Moreover, it is Mr. Malcolm’s brand of pseudo-journalism – and those like him – who are too lazy to engage in the proper research which continue to perpetuate the homeless stereotypes and subsequently create ill-will toward the homeless.

It seems that he forgot one simple guideline: "Engage brain before opening mouth" – or, as in Mr. Malcolm’s case: before writing.

The reality is this: there are homeless who are employed but aren’t earning enough to afford housing. There are also those homeless who are actively seeking employment. It seems like common sense to me that these folks would have a need for a telephone number of their own.

It’s more than possible that the gentleman in the news photo was one of America’s working homeless – something which it appears Mr. Malcolm failed to consider. And, if he did consider it, he seemingly did nothing to verify the situation one way or another.

Pretty sloppy journalism, if you ask me.

Oh yes. Before I forget…

Contrary to Mr. Malcolm’s claim that his "two bothersome journalistic questions" did nothing to detract from First Lady’s visit to Miriam’s Kitchen, that’s exactly the effect it had. By using those two questions to end his post, he shifted the focus from the importance Mrs. Obama’s visit to something trivial.

And for that, Mr. Malcolm has earned himself the SLO Homeless Stuck On Stupid Award.

  1. ~B~ says:

    Huzzah! Exactly my thoughts; although admittedly far more articulate and in-depth than my post – I tend to get a bit hot-headed and go off on tangents :)

  2. D.T. says:

    If that guy with the cell phone camera is working then why is he eating in a homeless shelter? Maybe if he didn’t spend all his money on cell phones he could get his own place to live. Your the one stuck on stupid!!!!

  3. ~B~ says:


    You are an ignorant jackass.

    First of all, there is no evidence that the man taking the photo IS homeless (he may be a volunteer at the shelter, or just someone who wanted a photo of the first lady). It says a lot, the conclusions that people jump to.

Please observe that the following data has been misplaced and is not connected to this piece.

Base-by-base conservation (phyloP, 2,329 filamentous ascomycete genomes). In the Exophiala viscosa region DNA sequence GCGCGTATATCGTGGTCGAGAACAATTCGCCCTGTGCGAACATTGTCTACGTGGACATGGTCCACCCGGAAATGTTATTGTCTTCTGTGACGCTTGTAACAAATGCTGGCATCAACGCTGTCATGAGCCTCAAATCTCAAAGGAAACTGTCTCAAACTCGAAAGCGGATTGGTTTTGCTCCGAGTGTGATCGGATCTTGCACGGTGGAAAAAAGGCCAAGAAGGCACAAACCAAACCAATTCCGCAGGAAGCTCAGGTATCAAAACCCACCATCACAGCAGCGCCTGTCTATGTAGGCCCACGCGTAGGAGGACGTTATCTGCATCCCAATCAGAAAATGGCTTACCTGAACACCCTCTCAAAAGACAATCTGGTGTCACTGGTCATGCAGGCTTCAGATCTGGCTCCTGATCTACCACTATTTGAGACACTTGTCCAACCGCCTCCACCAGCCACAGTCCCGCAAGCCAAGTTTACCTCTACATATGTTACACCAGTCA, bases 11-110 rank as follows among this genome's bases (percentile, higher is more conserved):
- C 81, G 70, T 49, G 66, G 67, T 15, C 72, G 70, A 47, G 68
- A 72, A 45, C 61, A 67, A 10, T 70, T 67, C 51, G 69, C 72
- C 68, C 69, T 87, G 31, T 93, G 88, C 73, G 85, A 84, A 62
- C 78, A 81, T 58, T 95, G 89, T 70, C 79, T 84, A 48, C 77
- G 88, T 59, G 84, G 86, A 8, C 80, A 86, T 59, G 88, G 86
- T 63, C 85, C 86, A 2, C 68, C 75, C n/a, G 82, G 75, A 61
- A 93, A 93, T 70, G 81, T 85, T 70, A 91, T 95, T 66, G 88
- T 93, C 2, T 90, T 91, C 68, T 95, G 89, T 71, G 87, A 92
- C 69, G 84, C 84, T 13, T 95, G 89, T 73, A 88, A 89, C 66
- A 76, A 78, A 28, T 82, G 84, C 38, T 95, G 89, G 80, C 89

Second of all, who knows whether he is working or not? Maybe he recently became homeless and still has a phone. Maybe he uses it to search for a job (I’d like to see you receive offers without the benefit of a phone – not so easy, is it?)

    Third of all, even if he is working, it takes time to save up first and last months’ rent, plus deposit. Even if you do that, you need to make sure you still have stable income, so that you can KEEP paying rent each month. A cell phone plan costs far less than rent does. A cell phone is an item that I believe is hugely helpful (if not almost entirely necessary) to reversing a homeless person’s circumstances.

    I am homeless and I work full time. Furthermore, I made one hell of a salary before this economic collapse (I have since been rehired and am doing decently for myself). As well as being more informed than you, I’m willing to bet that I’m also more educated; reread your last sentence: it should be “you’re”. “YOU’RE the one stuck on stupid”. “Your” is incorrect in this context.

    Belligerent much?

  4. Rev. Cynthia says:

    Let me also make the observation here that according to the U.S. Dept of Health & Human Services, “…more than 40% of homeless people qualify for disability benefits.” A huge percentage of folks who are experiencing homelessness are disabled. Senior citizens are also represented among the homeless population. Both seniors and those who are disabled typically get monthly government checks. But these checks are not high enough to pay for market rents, meaning that people would need to have subsidized housing. But, Section 8 waiting lists from New York to California have been closed for years unil their current lists are reduced.
    PS- Hi “B”, nice to see you here. Like Michael, I live in SLO – Rev. Cynthia

  5. ForexTeacher says: